I decided that since I have the summer off, and I “love to learn” that I would take some language classes to brush up on my skillz. First I called my mom to tell her about my idea, and she asked me what language I’d be focusing on. I threw out some ideas, “Well, I was thinking French or Italian because those are really hip…” to which my mother replied “Who do you know that you’ll be able to speak those with? People speak Spanish here. Take Spanish.” Obviously this was not the response I was looking for. I wanted her to say, “French, why, they speak that in France! You should move there for a year and eat baguettes and ride a bike and write novels while drinking wine!”

But the thing is, she had a point. I took Spanish all throughout middle and high school. When we went on a family trip to Barcelona I was the one who ended up ordering tapas at dinner and asking directions from the locals in their native tongue. That trip was three years ago. I now live in Los Angeles and plenty of people speak Spanish here. I’m from Florida, where most of the billboards and store clerks are purely conversing in Spanish at this point. I should know Spanish, and a brush up course would be helpful.

So, I put a call into the Beverly Hills Lingual Institute. A nice woman named Eva with a slight accent answered, and once I informed her that I had taken Spanish and was essentially not a beginner she proceeded to ask me some questions.

“How do you say ‘I have a dog’?”

“That would be ‘Yo tengo un perro.’”

“Very good, and how about ‘I left the book on the table.’”

“Oh, huh, well, okay now let’s see… I know the words for book ‘libro’ and table ‘la mesa’ but I cant really…”

“Okay, not a problem! How about we conjugate a bit, how do you say ‘I am.’”

“Yo soy.”

“Good, and now ‘They are.’”

“Eeee, yikes, um… not totally remembering now…”

(Eva laughing slightly) “We’ll move on, let’s try ‘We are.’”

“Yup, not gonna happen.”

(Eva really laughing) “I think let’s start at beginner’s level for now, and if you get bored we’ll move you up. Okay?”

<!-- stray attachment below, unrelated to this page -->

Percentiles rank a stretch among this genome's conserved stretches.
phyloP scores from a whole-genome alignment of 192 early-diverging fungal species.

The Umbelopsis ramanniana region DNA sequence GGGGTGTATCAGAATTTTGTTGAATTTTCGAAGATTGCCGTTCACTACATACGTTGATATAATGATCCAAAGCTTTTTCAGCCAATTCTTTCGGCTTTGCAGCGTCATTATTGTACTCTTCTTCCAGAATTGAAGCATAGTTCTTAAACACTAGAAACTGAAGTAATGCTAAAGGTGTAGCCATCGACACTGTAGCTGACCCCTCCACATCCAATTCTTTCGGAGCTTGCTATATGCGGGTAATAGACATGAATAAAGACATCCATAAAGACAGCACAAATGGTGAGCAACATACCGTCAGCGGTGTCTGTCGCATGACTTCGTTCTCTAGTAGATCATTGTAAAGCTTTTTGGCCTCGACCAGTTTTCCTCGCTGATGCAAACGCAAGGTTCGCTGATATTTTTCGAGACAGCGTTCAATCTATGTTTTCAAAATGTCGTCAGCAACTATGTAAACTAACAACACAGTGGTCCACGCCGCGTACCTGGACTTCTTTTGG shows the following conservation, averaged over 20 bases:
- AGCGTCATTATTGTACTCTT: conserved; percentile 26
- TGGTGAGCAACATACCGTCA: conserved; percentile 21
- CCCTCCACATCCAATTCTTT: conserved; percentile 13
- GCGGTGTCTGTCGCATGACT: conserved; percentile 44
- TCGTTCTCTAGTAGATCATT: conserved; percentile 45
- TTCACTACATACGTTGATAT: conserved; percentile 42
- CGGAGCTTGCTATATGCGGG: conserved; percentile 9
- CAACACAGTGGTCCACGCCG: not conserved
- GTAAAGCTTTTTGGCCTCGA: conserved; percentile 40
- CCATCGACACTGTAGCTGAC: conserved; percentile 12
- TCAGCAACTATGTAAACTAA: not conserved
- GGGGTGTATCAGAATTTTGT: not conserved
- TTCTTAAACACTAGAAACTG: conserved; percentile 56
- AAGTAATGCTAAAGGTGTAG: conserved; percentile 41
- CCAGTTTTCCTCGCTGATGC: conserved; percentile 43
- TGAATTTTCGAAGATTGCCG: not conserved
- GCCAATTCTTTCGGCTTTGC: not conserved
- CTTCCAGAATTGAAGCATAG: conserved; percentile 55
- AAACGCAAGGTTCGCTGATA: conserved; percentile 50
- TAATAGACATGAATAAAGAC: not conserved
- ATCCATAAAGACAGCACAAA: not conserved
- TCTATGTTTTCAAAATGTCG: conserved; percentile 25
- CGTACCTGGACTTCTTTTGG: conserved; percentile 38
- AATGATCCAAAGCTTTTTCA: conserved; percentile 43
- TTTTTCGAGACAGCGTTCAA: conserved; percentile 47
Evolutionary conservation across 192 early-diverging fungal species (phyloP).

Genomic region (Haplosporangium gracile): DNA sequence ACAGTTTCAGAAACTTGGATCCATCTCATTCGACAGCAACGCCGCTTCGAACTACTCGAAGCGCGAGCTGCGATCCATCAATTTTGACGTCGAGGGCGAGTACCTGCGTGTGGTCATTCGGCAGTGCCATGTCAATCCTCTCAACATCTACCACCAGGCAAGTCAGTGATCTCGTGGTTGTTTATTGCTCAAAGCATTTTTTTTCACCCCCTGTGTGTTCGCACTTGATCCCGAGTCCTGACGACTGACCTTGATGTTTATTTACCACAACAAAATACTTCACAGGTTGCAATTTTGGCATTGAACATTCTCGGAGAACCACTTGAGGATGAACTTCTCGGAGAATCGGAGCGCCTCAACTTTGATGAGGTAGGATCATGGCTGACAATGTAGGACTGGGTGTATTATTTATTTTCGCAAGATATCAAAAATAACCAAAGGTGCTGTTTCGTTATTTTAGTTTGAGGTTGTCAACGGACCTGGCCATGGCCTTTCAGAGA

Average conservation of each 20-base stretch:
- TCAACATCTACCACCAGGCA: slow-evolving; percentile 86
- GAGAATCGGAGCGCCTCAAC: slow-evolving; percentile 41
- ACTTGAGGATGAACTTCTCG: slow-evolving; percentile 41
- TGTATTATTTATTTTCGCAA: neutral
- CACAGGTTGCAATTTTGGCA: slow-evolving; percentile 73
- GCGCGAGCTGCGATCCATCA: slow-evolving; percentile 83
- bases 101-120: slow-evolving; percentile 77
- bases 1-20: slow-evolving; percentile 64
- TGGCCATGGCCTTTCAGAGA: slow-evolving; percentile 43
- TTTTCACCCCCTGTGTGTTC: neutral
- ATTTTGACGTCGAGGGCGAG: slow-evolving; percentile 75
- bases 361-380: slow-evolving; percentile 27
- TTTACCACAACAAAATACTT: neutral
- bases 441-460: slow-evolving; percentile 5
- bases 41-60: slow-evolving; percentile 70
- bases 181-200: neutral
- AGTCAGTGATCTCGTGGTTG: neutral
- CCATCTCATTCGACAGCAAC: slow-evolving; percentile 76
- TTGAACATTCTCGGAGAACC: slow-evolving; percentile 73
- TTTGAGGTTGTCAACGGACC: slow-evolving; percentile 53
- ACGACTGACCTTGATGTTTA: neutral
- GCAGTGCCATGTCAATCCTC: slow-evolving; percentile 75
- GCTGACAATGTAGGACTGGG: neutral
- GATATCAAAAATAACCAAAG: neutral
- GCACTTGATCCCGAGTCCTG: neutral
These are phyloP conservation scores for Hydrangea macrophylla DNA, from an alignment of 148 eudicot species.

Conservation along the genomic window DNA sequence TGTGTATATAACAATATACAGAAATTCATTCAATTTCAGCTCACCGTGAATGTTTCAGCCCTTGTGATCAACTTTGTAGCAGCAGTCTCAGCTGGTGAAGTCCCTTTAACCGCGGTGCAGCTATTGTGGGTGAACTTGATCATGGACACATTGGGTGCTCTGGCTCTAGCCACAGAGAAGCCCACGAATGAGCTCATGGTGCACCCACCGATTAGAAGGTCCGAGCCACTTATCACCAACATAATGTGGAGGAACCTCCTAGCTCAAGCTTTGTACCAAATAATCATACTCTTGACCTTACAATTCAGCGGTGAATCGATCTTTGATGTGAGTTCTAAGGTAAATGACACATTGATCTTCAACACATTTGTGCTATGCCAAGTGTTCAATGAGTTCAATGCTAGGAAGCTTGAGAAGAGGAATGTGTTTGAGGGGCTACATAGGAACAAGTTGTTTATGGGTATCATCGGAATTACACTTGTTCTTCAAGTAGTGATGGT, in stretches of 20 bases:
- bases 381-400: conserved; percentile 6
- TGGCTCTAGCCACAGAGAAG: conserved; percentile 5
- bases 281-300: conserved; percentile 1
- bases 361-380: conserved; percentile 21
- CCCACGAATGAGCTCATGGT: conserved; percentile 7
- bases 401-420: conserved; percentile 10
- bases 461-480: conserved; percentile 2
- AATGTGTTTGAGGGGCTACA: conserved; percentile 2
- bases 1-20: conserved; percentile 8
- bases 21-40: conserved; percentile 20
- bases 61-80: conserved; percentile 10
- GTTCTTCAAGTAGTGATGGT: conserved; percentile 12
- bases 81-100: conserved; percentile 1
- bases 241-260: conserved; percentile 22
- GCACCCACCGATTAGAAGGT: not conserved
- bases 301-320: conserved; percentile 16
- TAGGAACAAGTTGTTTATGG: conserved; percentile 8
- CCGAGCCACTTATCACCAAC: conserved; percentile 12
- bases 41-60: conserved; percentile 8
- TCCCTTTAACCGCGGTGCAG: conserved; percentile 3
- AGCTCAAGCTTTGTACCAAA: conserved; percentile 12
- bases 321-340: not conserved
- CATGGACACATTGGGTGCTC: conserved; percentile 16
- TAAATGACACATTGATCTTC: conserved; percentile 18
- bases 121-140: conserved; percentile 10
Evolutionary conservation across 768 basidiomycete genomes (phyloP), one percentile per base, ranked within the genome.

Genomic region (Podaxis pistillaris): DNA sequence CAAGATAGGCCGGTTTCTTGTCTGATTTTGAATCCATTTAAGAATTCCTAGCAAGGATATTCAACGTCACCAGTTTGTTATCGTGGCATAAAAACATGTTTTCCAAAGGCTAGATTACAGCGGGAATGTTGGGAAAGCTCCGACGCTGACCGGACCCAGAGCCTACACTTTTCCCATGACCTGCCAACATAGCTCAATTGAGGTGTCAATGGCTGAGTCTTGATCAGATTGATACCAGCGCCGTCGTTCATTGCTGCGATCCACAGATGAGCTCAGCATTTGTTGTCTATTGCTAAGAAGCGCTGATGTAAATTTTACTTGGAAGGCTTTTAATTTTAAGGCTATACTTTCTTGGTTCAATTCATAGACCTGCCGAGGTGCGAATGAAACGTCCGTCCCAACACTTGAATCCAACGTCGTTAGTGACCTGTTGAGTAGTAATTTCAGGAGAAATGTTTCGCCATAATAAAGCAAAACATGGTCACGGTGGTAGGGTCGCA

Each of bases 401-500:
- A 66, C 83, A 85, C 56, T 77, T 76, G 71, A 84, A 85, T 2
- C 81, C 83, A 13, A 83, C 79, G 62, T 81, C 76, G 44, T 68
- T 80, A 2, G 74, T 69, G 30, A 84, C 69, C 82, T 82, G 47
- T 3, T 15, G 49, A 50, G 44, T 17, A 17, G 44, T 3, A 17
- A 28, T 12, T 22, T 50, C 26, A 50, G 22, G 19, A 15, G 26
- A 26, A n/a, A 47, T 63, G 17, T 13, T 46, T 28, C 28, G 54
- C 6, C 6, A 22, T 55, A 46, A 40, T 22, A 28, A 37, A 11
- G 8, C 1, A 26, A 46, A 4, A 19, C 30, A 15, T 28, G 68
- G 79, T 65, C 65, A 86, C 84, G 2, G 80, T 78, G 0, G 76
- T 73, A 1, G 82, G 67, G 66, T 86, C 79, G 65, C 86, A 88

And so it seems my eight plus years of Spanish have completely failed me. If I had any knowledge of how to conjugate verbs, that apparently scrammed out the door immediately after our trip to Spain. I can tell you I have a dog, but ask me to say ‘They have a dog’ and you’ve lost me.

I start my beginner Spanish class when I get back from my vacation in Florida. It will meet once a week and I have to buy a textbook for it. My hopes are that I will be the brightest in the class… We’ll see how that goes.

Our First Week With Fish The Cat, And That Time She Pooped Everywhere

Here’s a conversation I had with E the other night over a large glass of wine:

Me: Hey, remember when we didn’t have a cat?

E: No.

Me: Me neither.

It’s only been a week with Fish, but it feels like she’s been here forever. And I mean that in the best way possible. Here’s how the week has gone…

Fish and E

Day 1: A woman from the adoption center comes to our house to make sure it’s cat friendly. E and I nervously fidget while trying to hide all of that anti-cat propaganda we secretly have. After roughly three minutes have passed, we sign a contract saying that we’ll be taking Fish home, and she leaves. HOORAY! ALL IS GOOD IN THE WORLD!